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Does it matter how many blades are on your razor?

        Health | Hair Removal

Getting the Shave You Want: No More Nicks
A barber shaves a man at his street-side stand on Feb. 24, 2009, in China. A haircut and shave can be had by a street barber for only 3 to 4 yuan (about 43 to 58 cents).
A barber shaves a man at his street-side stand on Feb. 24, 2009, in China. A haircut and shave can be had by a street barber for only 3 to 4 yuan (about 43 to 58 cents).

After shaving, most people want silky smooth, clean-looking skin. They don't want skin dotted with nicks, razor burn or ingrown hairs.

For a close shave (which will also be smooth and long-lasting), you need only to cut the hair below the skin's surface. This isn't violent. The razor doesn't dig into the skin. Rather, many multiblade razors use this technique to shave closer than a single blade. Here's how: The first blade is blunt. It hooks the hair above the surface. As you push the razor, the blade pulls the hair forward and up. The next blade is sharp, and it comes behind and slices the hair. The hair finally retracts into the follicle, below the surface.

One researcher focused a video microscope on men's jawlines to compare how closely an electric razor and a two-blade safety razor shaved men's beards. The electric razor tore the hair above the surface. The safety razor cut the hair below the surface [source: Draelos 2002].

Continuing this logic, Gillette claims that five blades cut closer than two do. It's because the catching-and-cutting process repeats twice: The first blade catches, the next cuts, the third catches and the fourth cuts. (We're not sure what the fifth blade does.) After this multi-pronged attack, the hair retracts even farther [source: Burns].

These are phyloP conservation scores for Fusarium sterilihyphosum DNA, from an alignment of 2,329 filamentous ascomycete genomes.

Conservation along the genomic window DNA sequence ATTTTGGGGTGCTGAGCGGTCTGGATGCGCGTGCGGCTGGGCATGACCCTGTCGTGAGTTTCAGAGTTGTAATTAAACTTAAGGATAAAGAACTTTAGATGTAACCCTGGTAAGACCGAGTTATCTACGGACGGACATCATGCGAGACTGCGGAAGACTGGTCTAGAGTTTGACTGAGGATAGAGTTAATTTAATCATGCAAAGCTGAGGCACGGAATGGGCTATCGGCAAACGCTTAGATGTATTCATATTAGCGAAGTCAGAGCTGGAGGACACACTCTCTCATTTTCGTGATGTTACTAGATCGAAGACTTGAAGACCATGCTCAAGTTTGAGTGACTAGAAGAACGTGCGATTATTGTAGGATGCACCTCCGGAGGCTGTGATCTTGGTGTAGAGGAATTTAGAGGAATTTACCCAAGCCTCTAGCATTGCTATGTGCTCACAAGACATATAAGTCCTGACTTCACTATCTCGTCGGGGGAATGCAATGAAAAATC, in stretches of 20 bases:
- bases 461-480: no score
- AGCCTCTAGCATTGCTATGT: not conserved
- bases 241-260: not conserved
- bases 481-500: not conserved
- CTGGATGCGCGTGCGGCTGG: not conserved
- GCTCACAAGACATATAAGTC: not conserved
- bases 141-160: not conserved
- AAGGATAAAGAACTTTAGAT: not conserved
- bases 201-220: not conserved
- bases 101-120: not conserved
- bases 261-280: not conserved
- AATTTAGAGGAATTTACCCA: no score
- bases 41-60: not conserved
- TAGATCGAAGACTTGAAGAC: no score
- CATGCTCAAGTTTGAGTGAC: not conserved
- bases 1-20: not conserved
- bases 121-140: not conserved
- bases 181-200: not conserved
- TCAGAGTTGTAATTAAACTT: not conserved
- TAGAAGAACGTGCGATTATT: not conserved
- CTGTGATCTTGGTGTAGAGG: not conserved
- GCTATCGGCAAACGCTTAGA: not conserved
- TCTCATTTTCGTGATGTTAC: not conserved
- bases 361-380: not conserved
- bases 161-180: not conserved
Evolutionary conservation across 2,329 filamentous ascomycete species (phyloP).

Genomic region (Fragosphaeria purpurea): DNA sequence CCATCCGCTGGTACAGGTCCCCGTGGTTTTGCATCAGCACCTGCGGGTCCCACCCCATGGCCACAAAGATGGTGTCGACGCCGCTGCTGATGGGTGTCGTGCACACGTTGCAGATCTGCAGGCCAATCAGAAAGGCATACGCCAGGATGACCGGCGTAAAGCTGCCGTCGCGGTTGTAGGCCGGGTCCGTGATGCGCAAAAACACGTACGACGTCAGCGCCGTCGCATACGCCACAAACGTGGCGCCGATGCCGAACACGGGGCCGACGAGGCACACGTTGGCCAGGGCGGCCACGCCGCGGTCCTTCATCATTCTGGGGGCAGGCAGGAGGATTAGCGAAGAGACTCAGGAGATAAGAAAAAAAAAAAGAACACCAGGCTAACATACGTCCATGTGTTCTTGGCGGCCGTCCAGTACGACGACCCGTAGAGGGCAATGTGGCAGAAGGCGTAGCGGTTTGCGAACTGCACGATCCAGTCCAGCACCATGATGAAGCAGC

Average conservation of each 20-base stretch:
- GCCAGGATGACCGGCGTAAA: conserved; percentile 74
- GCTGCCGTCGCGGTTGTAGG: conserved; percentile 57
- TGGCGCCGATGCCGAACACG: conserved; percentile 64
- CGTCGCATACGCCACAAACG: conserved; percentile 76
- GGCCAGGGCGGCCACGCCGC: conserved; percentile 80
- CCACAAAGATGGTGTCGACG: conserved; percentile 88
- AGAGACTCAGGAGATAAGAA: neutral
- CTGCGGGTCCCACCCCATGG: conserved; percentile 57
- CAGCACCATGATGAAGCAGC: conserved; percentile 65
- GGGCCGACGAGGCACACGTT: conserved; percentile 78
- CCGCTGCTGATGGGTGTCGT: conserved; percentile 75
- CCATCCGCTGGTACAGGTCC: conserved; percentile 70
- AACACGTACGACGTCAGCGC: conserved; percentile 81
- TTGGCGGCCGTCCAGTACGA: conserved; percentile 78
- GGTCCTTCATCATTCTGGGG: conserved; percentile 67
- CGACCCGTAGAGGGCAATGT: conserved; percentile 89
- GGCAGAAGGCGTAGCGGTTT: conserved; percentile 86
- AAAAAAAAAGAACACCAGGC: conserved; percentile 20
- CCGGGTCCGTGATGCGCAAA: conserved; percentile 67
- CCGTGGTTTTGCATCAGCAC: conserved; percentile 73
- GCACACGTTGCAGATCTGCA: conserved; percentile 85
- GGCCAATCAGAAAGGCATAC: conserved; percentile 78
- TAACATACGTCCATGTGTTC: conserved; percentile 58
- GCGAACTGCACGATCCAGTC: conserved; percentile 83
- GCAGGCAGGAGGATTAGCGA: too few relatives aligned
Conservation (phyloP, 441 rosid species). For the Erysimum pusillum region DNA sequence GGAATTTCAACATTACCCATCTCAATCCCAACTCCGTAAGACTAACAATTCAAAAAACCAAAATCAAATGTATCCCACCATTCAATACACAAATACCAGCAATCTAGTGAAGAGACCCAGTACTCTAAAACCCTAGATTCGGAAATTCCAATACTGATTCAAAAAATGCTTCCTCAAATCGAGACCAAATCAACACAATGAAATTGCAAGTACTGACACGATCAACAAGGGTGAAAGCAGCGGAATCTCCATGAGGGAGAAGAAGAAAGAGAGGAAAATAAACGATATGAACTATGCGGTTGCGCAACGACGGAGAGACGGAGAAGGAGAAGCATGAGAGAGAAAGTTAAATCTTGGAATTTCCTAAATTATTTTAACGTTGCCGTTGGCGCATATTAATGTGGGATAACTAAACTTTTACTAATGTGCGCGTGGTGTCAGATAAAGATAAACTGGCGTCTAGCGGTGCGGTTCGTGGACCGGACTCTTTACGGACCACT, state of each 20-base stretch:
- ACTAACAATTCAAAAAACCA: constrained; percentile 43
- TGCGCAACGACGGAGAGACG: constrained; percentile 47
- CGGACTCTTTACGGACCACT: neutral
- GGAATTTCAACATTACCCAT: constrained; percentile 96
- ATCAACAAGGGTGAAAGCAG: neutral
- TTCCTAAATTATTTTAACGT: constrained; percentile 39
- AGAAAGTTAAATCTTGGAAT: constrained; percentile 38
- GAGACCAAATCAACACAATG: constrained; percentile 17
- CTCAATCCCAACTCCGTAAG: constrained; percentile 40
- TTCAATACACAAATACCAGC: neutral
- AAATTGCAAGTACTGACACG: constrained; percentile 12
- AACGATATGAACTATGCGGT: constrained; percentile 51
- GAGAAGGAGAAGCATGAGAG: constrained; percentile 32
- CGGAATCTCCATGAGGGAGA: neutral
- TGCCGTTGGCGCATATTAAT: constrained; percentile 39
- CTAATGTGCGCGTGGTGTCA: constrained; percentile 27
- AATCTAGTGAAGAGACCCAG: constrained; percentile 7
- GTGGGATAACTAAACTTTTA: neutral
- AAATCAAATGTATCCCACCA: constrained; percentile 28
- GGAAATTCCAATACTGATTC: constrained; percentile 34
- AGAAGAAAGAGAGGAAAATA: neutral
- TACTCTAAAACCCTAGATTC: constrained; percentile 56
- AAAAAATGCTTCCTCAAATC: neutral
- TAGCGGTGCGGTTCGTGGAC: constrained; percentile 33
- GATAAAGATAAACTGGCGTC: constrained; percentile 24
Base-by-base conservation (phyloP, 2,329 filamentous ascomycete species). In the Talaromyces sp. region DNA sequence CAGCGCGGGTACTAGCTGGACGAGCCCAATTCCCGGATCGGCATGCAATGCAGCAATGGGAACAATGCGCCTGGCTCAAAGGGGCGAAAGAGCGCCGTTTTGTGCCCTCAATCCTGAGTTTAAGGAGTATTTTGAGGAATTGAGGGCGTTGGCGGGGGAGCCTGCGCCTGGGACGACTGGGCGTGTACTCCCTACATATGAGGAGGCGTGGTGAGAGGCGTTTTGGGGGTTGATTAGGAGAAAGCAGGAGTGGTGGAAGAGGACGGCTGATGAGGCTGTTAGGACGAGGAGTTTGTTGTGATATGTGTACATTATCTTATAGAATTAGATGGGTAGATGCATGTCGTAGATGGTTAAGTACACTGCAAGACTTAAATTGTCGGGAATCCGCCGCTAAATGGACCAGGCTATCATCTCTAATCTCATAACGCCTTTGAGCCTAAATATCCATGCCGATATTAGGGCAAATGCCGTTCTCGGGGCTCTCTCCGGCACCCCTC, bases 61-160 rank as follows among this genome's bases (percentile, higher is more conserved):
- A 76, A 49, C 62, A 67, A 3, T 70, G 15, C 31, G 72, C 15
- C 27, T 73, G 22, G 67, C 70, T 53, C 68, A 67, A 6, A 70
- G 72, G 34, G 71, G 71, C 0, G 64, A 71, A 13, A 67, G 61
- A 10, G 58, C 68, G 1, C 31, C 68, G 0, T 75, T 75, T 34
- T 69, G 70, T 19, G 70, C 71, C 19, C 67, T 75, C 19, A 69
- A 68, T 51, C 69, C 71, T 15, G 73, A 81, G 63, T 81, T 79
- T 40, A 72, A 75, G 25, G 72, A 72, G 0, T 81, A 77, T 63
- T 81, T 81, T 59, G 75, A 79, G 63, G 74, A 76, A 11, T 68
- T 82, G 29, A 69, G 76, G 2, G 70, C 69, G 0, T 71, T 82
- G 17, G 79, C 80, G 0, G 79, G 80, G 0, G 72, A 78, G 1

Some old-school barbers say straight razors give the closest shave. By their logic, you can vary the razor's angle to meet every hair, even in wild patches, something you can't do with a safety razor [source: Kugel]. Of course, you can nearly Sweeney Todd yourself if you don't learn proper technique.

If more blades make you worry about nicks, you're not alone. Some dermatologists recommend no more than two blades to avoid nicks. When razor heads occupy more area on sharp curves, the razor is harder to control. If the blade can't match the surface, you'll nick yourself [source: Burns].

Nicks also happen when the razor pushes down on the fat under your skin, forcing your skin into a hill in front of the razor. If the blade is the first thing the hill encounters, you get nicked. Safer razors place a flat surface in front of the blade to flatten the hill. Gillette says it tackles the hill problem by distributing the downward force over five closely spaced blades [source: Burns]. The simplest way to avoid nicks, though, is to shave gently instead of bearing down.

Nicks probably aren't the only shaving hazard you have to face. Learn how to deal with those pesky ingrown hairs next.


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